Careen felt her eyes fill up with tears. She had never known what had made them all sick. “Ollie,” she whispered. Her beloved puppy. Sweet, shaggy, scruffy little Ollie had killed her mother. Ollie had ruined her life. Careen managed not to cry, but her nose ran with a new vengeance.
“Excuse me?” Aven leaned closer with his recorder.
“I got a puppy for my birthday that year. Ollie. Oliver. He was alone. His whole family had died. We took him home.”
She felt a tear slide down her cheek. She wiped it away quickly. She didn’t want to show weakness in front of these men. She knew her eyes were red. She caught Mistral watching her and scowled at him. She sniffled and wished they’d do something about her head cold.
Aven nodded and plowed on with his next question, still oblivious, “Careen, most people die when they catch this. Do you have any idea how or why you and your father survived it?”
Careen jerked, startled out of her sadness, “What do you mean?”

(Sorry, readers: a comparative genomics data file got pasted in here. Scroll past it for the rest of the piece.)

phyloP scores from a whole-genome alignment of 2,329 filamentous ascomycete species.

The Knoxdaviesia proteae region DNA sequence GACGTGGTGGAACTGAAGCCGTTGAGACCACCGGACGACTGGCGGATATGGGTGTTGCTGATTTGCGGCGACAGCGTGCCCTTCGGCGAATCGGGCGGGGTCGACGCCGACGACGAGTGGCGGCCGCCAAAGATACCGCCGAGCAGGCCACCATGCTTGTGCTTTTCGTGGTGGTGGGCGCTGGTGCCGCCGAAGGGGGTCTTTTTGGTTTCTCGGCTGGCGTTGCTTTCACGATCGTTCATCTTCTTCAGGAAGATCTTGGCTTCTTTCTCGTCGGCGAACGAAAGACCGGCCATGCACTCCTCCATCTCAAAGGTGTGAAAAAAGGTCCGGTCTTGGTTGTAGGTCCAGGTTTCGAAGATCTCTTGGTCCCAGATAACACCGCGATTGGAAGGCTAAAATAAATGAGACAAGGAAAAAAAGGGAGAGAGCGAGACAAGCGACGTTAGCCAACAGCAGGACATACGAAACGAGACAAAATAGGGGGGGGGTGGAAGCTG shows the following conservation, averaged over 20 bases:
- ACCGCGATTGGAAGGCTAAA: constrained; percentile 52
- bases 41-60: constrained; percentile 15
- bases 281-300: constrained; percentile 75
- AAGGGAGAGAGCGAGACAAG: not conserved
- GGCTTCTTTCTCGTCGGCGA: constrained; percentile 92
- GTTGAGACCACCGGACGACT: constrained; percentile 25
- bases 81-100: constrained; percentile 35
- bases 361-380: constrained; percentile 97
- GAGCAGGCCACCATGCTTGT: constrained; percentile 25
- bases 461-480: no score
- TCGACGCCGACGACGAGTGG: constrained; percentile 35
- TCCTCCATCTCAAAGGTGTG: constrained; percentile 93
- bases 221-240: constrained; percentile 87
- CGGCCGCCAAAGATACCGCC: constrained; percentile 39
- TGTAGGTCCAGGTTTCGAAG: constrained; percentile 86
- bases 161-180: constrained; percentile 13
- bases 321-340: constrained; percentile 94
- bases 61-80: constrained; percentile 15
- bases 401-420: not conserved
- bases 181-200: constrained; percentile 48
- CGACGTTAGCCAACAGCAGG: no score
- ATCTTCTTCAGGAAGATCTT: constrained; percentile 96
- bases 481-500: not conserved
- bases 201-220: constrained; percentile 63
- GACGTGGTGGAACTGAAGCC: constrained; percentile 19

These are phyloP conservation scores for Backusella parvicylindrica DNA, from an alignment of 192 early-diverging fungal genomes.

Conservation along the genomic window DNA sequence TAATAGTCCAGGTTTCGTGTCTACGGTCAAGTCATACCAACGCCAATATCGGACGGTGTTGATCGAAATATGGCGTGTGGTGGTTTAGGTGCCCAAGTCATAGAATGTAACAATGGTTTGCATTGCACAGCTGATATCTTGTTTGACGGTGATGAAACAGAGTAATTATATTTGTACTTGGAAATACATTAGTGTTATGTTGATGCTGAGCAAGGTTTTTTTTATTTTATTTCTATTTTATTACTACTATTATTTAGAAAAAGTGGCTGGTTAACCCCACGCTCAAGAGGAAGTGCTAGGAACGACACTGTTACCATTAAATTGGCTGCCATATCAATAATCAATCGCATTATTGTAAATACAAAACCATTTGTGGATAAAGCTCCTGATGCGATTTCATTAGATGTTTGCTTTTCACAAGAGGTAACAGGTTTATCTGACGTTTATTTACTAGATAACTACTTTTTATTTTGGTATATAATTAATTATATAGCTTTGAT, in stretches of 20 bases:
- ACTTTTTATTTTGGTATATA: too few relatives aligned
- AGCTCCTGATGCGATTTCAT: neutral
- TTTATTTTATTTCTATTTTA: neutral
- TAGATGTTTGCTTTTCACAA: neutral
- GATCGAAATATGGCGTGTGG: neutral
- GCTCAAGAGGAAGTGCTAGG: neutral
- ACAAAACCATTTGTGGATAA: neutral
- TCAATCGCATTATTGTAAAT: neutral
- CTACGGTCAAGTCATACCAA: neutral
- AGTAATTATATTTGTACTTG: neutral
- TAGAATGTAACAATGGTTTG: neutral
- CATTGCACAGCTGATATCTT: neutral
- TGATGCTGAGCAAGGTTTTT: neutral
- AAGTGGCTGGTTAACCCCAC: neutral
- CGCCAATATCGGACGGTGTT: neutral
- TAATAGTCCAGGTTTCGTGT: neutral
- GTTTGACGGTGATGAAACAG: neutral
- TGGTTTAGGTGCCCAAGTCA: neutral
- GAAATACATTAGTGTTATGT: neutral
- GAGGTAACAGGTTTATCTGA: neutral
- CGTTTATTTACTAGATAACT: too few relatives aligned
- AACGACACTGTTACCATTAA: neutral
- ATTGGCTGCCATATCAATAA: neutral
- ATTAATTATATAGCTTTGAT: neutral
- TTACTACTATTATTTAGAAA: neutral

“Unless hospitalized, most people die,” the Viking doctor repeated, “and I’d like to know how you and your father survived.”
That’s what the Uncounted doctor had wanted to know, too, Careen realized. She had figured as much, but she hadn’t known that disease should have been fatal. Her mom’s death seemed less senseless now. Everyone’s fanatic interest in her blood made more sense.
Of course, she knew the answer to their riddle. She had just opened the jar in her pack that morning. She had wanted to have some on hand in case she got sick, or in case she could sell it. But empty-handed, they would never believe her. Then where would she be? Still Uncounted, still without a job, a home, or a purpose.
“She knows,” Mistral said from across the small office. He pointed at her with his chin, “she knows how she survived, and she’s trying to figure out what she can get in exchange for the information.”